Another quick but tasty snack of which we we are rather fond are Rosemary Spiced nuts. We first tasted them with pre-dinner drinks at the Cambridge Cookery School Cafe and they were so good I researched several recipes and had numerous trial runs until I came up with something similar... sweet, salty and very addictive.


Rosemary Spiced Nuts.

Mix together 1.5 Tablespoons oil or melted butter, 1 Tablespoon nigella seeds, 1 Tablespoon of honey or brown sugar, half a teaspoon of sea salt, half a teaspoon black pepper, half a teaspoon of cayenne pepper and 1 Tablespoon of chopped fresh rosemary. To this mixture add 230g of nuts (I like a mix of cashews and almonds) and stir well. Spread onto a baking sheet and roast in a pre-heated oven 170 deg C (150 fan) 325 deg F for 17-20 minutes, giving them the occasional stir. Leave to cool, stirring now and then to break them up, and store in an air tight jar... although to be honest ours never get to the storage stage.


Perfect with a gin and tonic!


And while I'm talking recipes, five or six years ago I posted a recipe for bread pudding (probably the last time I made it) and I think it must be my most viewed blog post ever. New comments are always popping up as someone else discovers it. Obviously the tag 'bread pudding' must get put into search engines on a regular basis... or something like that, not that I claim to understand!

Sunday, 1 April 2018

A Good Friday

After our Day That Almost Was, we managed to reschedule the two experiences that never happened and on Friday we headed off to London once again in search of thrills and excitement! First stop was Blackfriars station for the start of a Shakespeare in the City tour, this time with plenty of time to spare... enough spare time to sneak in a little coffee and pastry too as it happens!


We were the only two people booked on the tour, but our initial reservations that it could be a bit awkward were soon dispelled once our knowledgeable guide Declan took us off on our own personal guided walk around the City streets. We visited little known alleys and squares, hidden churches and the sites of two of Shakespeare's houses as well as the Blackfriars Theatre, discovering more about the man and his writing. Declan, a former actor, also treated us to excerpts from some of Shakespeare's speeches which brought the tour alive. Despite the increasingly persistent rain the time passed quickly as were kept entertained and informed.  I can appreciate that these type of tours are probably aimed at foreign tourists but as a Londoner I found it a fascinating way to learn more about my home city and I wouldn't hesitate to recommend it.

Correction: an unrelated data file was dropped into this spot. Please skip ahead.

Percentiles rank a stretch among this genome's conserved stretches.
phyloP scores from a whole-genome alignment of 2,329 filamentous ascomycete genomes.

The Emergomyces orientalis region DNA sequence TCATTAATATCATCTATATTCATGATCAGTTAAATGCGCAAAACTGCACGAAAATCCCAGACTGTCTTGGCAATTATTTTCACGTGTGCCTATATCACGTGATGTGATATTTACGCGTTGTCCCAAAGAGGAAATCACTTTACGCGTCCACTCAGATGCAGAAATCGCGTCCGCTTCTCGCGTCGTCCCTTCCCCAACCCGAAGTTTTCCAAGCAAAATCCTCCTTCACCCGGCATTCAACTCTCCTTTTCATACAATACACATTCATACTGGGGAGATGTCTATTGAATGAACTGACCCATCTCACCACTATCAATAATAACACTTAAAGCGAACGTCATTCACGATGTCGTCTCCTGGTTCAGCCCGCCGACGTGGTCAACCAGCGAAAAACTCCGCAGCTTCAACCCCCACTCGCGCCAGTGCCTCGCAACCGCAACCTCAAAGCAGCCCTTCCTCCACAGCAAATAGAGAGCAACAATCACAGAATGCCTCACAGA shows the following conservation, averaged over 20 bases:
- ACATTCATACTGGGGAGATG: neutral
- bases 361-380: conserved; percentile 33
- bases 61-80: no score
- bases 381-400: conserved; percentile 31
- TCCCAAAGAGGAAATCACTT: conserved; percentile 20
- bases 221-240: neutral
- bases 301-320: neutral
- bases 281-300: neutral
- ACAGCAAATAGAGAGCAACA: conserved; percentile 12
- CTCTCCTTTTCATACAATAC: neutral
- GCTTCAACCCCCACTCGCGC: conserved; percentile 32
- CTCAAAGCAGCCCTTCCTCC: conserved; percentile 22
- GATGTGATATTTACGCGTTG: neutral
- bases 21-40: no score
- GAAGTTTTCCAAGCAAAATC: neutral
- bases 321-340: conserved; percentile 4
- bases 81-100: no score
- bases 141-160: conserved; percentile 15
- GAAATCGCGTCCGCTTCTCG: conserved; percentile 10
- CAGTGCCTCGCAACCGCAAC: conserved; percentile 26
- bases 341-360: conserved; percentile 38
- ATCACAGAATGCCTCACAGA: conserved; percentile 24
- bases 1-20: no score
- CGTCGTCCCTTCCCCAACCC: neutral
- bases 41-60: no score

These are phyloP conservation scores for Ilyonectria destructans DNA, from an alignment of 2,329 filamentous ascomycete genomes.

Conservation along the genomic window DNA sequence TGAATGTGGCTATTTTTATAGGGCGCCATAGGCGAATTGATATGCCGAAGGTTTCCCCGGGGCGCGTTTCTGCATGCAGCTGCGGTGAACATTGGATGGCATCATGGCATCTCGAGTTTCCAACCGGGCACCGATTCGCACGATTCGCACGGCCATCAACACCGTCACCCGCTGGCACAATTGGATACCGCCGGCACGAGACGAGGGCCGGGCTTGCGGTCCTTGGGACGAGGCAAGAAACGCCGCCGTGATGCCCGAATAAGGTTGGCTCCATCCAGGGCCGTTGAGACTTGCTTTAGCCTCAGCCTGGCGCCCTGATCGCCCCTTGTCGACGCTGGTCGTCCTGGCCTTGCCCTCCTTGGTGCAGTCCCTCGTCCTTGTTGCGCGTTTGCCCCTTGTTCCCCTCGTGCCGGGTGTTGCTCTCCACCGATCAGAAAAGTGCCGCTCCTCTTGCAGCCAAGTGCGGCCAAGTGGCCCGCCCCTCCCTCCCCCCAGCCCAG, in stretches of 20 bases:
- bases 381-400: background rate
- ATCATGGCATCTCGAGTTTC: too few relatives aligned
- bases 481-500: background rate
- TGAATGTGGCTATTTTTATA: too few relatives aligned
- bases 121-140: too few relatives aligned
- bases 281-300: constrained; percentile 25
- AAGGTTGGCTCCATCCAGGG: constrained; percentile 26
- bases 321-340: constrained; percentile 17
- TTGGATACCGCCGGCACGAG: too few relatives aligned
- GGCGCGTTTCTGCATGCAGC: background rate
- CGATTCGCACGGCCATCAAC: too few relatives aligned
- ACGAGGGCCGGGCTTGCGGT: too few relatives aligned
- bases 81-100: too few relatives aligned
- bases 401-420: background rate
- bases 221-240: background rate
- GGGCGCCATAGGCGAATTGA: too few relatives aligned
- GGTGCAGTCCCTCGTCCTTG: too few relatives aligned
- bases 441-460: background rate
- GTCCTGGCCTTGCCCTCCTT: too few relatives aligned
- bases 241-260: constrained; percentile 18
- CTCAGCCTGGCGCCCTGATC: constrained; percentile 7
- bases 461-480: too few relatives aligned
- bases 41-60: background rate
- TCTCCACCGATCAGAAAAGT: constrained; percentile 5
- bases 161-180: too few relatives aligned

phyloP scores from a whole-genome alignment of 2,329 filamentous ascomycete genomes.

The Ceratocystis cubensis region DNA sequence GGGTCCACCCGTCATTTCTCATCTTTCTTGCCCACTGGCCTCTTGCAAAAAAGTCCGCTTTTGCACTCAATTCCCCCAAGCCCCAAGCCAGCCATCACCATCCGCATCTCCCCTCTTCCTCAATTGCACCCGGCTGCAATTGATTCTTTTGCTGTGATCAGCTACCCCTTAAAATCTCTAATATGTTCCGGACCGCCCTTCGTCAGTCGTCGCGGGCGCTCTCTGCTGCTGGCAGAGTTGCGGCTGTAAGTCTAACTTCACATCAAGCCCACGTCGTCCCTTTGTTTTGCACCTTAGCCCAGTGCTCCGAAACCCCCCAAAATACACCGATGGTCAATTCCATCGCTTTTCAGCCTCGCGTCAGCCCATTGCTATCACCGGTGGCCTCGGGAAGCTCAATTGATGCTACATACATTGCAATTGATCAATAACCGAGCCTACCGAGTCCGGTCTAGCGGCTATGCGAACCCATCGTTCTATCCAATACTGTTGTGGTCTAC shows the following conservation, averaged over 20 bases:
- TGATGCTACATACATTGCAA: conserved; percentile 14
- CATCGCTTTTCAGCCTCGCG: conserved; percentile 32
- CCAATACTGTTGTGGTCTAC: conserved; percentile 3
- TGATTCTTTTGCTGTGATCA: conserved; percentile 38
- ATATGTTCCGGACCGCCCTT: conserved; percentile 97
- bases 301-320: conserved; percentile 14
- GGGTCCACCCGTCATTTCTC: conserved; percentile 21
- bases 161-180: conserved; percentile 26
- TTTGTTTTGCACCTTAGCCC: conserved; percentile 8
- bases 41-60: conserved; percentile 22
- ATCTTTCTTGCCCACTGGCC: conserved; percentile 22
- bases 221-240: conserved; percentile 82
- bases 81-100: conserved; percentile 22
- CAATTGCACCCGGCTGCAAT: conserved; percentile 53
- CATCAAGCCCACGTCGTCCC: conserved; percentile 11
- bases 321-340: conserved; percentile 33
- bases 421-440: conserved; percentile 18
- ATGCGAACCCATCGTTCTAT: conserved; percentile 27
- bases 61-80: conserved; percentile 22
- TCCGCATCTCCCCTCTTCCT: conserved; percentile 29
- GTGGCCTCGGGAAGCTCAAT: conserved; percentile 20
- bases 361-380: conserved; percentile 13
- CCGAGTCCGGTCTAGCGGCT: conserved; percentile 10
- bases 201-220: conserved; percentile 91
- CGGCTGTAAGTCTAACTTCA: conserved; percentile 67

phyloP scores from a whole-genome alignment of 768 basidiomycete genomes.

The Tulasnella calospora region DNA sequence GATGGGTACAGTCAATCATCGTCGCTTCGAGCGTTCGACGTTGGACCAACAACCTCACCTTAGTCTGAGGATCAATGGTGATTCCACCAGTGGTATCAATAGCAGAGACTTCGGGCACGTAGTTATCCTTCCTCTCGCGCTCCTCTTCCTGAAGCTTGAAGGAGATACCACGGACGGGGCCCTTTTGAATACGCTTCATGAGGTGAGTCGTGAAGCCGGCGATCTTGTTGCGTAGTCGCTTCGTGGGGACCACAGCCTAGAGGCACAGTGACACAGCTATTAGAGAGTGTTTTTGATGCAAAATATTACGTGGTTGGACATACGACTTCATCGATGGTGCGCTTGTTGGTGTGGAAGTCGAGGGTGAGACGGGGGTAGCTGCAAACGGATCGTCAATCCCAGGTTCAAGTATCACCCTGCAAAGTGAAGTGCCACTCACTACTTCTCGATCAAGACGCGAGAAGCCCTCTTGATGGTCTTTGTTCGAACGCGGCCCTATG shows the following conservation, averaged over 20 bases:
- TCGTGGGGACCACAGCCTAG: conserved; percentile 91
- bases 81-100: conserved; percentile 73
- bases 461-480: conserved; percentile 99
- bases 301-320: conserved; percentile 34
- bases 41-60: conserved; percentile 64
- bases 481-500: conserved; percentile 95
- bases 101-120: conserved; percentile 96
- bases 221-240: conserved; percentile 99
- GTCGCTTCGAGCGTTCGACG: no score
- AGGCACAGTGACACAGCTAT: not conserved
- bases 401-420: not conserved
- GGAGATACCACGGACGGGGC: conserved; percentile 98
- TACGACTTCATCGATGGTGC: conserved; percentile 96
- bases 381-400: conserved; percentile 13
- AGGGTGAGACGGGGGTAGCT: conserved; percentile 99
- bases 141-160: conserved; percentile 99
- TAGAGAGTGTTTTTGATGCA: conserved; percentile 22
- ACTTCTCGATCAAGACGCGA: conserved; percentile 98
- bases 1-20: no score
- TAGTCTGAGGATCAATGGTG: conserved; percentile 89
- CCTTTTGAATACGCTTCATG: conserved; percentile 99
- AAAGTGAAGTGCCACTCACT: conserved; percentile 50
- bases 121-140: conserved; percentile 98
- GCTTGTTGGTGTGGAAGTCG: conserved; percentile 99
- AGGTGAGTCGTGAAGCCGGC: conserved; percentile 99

By the end of the tour we were cold, damp and ready for lunch, so on Declan's recommendation we headed back to The Blackfriar pub, a small, wedge shaped Art Nouveau building that stands on the site of a Dominican friary. Outside the building is adorned with mosaics and metalwork signs.


We ventured in from the almost deserted streets to find the pub packed full with people, no surprise really considering the fabulous atmosphere, friendly service and amazing decor of mosaic, sculpture and light hearted reliefs designed by several artists including  Henry Poole, a committed member of the Arts and Crafts movement.